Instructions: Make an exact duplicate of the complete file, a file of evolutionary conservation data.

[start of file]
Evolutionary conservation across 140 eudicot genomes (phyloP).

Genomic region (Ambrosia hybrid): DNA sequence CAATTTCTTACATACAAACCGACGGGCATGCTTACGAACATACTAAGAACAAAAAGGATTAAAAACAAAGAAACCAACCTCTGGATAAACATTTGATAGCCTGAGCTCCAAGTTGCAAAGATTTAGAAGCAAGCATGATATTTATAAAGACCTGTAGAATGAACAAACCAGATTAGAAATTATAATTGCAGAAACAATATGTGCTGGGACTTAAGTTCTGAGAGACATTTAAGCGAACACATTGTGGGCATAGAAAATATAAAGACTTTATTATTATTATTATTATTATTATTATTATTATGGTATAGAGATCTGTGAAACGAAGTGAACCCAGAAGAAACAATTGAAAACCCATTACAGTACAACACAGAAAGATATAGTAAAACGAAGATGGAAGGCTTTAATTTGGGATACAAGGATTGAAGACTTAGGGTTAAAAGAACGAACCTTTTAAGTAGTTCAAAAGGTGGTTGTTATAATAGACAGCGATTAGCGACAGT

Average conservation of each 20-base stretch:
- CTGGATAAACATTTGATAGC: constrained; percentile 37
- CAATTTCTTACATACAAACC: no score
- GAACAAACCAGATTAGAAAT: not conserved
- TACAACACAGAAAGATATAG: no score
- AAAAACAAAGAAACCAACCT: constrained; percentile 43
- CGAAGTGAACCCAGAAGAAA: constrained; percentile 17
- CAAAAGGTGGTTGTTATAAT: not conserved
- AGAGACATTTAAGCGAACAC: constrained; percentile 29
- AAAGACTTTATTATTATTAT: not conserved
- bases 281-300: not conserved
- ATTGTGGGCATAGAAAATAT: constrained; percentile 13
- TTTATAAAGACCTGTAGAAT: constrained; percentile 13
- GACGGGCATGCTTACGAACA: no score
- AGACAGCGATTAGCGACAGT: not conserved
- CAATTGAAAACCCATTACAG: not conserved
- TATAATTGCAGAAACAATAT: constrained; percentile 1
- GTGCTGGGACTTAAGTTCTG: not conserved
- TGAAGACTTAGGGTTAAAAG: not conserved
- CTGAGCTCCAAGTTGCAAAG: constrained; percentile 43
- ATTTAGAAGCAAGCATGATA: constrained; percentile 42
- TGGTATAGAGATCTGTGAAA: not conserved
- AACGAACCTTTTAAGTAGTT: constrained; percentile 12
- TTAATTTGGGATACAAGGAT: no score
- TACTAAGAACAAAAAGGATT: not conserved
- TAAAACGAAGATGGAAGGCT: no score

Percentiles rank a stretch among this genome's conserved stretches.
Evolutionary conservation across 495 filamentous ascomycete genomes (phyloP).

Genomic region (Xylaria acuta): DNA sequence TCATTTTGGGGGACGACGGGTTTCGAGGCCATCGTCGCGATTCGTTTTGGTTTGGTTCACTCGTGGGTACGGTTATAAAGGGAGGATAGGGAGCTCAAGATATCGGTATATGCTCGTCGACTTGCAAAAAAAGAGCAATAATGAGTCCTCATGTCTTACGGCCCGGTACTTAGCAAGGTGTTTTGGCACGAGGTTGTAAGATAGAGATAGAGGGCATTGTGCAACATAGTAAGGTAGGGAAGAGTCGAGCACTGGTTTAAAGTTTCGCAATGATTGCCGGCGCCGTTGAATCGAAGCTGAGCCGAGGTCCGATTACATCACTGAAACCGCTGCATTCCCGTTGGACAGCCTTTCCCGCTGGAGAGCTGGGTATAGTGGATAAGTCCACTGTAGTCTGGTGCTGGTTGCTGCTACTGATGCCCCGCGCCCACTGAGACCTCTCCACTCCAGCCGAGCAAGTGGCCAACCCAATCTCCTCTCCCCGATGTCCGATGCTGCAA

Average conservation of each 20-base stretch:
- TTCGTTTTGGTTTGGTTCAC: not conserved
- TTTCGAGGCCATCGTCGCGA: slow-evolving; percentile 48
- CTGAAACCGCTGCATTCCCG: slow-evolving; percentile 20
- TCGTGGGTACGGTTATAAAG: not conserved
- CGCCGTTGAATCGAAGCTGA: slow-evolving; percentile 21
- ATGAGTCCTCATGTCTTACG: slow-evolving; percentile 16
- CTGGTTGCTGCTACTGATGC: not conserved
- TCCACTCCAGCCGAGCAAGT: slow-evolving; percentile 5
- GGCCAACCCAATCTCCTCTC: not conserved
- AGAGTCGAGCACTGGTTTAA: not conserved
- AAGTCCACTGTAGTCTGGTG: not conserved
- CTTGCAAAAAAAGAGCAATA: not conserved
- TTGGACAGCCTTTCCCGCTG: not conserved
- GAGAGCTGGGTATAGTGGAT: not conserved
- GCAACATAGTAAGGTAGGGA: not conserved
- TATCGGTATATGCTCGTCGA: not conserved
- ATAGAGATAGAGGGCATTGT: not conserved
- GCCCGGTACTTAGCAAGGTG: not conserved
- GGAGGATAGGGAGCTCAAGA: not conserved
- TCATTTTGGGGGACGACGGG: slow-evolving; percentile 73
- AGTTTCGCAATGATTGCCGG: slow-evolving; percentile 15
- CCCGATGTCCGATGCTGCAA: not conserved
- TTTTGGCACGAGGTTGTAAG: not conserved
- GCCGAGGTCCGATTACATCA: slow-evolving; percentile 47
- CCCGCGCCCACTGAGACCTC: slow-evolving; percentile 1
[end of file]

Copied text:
Evolutionary conservation across 140 eudicot genomes (phyloP).

Genomic region (Ambrosia hybrid): DNA sequence CAATTTCTTACATACAAACCGACGGGCATGCTTACGAACATACTAAGAACAAAAAGGATTAAAAACAAAGAAACCAACCTCTGGATAAACATTTGATAGCCTGAGCTCCAAGTTGCAAAGATTTAGAAGCAAGCATGATATTTATAAAGACCTGTAGAATGAACAAACCAGATTAGAAATTATAATTGCAGAAACAATATGTGCTGGGACTTAAGTTCTGAGAGACATTTAAGCGAACACATTGTGGGCATAGAAAATATAAAGACTTTATTATTATTATTATTATTATTATTATTATTATGGTATAGAGATCTGTGAAACGAAGTGAACCCAGAAGAAACAATTGAAAACCCATTACAGTACAACACAGAAAGATATAGTAAAACGAAGATGGAAGGCTTTAATTTGGGATACAAGGATTGAAGACTTAGGGTTAAAAGAACGAACCTTTTAAGTAGTTCAAAAGGTGGTTGTTATAATAGACAGCGATTAGCGACAGT

Average conservation of each 20-base stretch:
- CTGGATAAACATTTGATAGC: constrained; percentile 37
- CAATTTCTTACATACAAACC: no score
- GAACAAACCAGATTAGAAAT: not conserved
- TACAACACAGAAAGATATAG: no score
- AAAAACAAAGAAACCAACCT: constrained; percentile 43
- CGAAGTGAACCCAGAAGAAA: constrained; percentile 17
- CAAAAGGTGGTTGTTATAAT: not conserved
- AGAGACATTTAAGCGAACAC: constrained; percentile 29
- AAAGACTTTATTATTATTAT: not conserved
- bases 281-300: not conserved
- ATTGTGGGCATAGAAAATAT: constrained; percentile 13
- TTTATAAAGACCTGTAGAAT: constrained; percentile 13
- GACGGGCATGCTTACGAACA: no score
- AGACAGCGATTAGCGACAGT: not conserved
- CAATTGAAAACCCATTACAG: not conserved
- TATAATTGCAGAAACAATAT: constrained; percentile 1
- GTGCTGGGACTTAAGTTCTG: not conserved
- TGAAGACTTAGGGTTAAAAG: not conserved
- CTGAGCTCCAAGTTGCAAAG: constrained; percentile 43
- ATTTAGAAGCAAGCATGATA: constrained; percentile 42
- TGGTATAGAGATCTGTGAAA: not conserved
- AACGAACCTTTTAAGTAGTT: constrained; percentile 12
- TTAATTTGGGATACAAGGAT: no score
- TACTAAGAACAAAAAGGATT: not conserved
- TAAAACGAAGATGGAAGGCT: no score

Percentiles rank a stretch among this genome's conserved stretches.
Evolutionary conservation across 495 filamentous ascomycete genomes (phyloP).

Genomic region (Xylaria acuta): DNA sequence TCATTTTGGGGGACGACGGGTTTCGAGGCCATCGTCGCGATTCGTTTTGGTTTGGTTCACTCGTGGGTACGGTTATAAAGGGAGGATAGGGAGCTCAAGATATCGGTATATGCTCGTCGACTTGCAAAAAAAGAGCAATAATGAGTCCTCATGTCTTACGGCCCGGTACTTAGCAAGGTGTTTTGGCACGAGGTTGTAAGATAGAGATAGAGGGCATTGTGCAACATAGTAAGGTAGGGAAGAGTCGAGCACTGGTTTAAAGTTTCGCAATGATTGCCGGCGCCGTTGAATCGAAGCTGAGCCGAGGTCCGATTACATCACTGAAACCGCTGCATTCCCGTTGGACAGCCTTTCCCGCTGGAGAGCTGGGTATAGTGGATAAGTCCACTGTAGTCTGGTGCTGGTTGCTGCTACTGATGCCCCGCGCCCACTGAGACCTCTCCACTCCAGCCGAGCAAGTGGCCAACCCAATCTCCTCTCCCCGATGTCCGATGCTGCAA

Average conservation of each 20-base stretch:
- TTCGTTTTGGTTTGGTTCAC: not conserved
- TTTCGAGGCCATCGTCGCGA: slow-evolving; percentile 48
- CTGAAACCGCTGCATTCCCG: slow-evolving; percentile 20
- TCGTGGGTACGGTTATAAAG: not conserved
- CGCCGTTGAATCGAAGCTGA: slow-evolving; percentile 21
- ATGAGTCCTCATGTCTTACG: slow-evolving; percentile 16
- CTGGTTGCTGCTACTGATGC: not conserved
- TCCACTCCAGCCGAGCAAGT: slow-evolving; percentile 5
- GGCCAACCCAATCTCCTCTC: not conserved
- AGAGTCGAGCACTGGTTTAA: not conserved
- AAGTCCACTGTAGTCTGGTG: not conserved
- CTTGCAAAAAAAGAGCAATA: not conserved
- TTGGACAGCCTTTCCCGCTG: not conserved
- GAGAGCTGGGTATAGTGGAT: not conserved
- GCAACATAGTAAGGTAGGGA: not conserved
- TATCGGTATATGCTCGTCGA: not conserved
- ATAGAGATAGAGGGCATTGT: not conserved
- GCCCGGTACTTAGCAAGGTG: not conserved
- GGAGGATAGGGAGCTCAAGA: not conserved
- TCATTTTGGGGGACGACGGG: slow-evolving; percentile 73
- AGTTTCGCAATGATTGCCGG: slow-evolving; percentile 15
- CCCGATGTCCGATGCTGCAA: not conserved
- TTTTGGCACGAGGTTGTAAG: not conserved
- GCCGAGGTCCGATTACATCA: slow-evolving; percentile 47
- CCCGCGCCCACTGAGACCTC: slow-evolving; percentile 1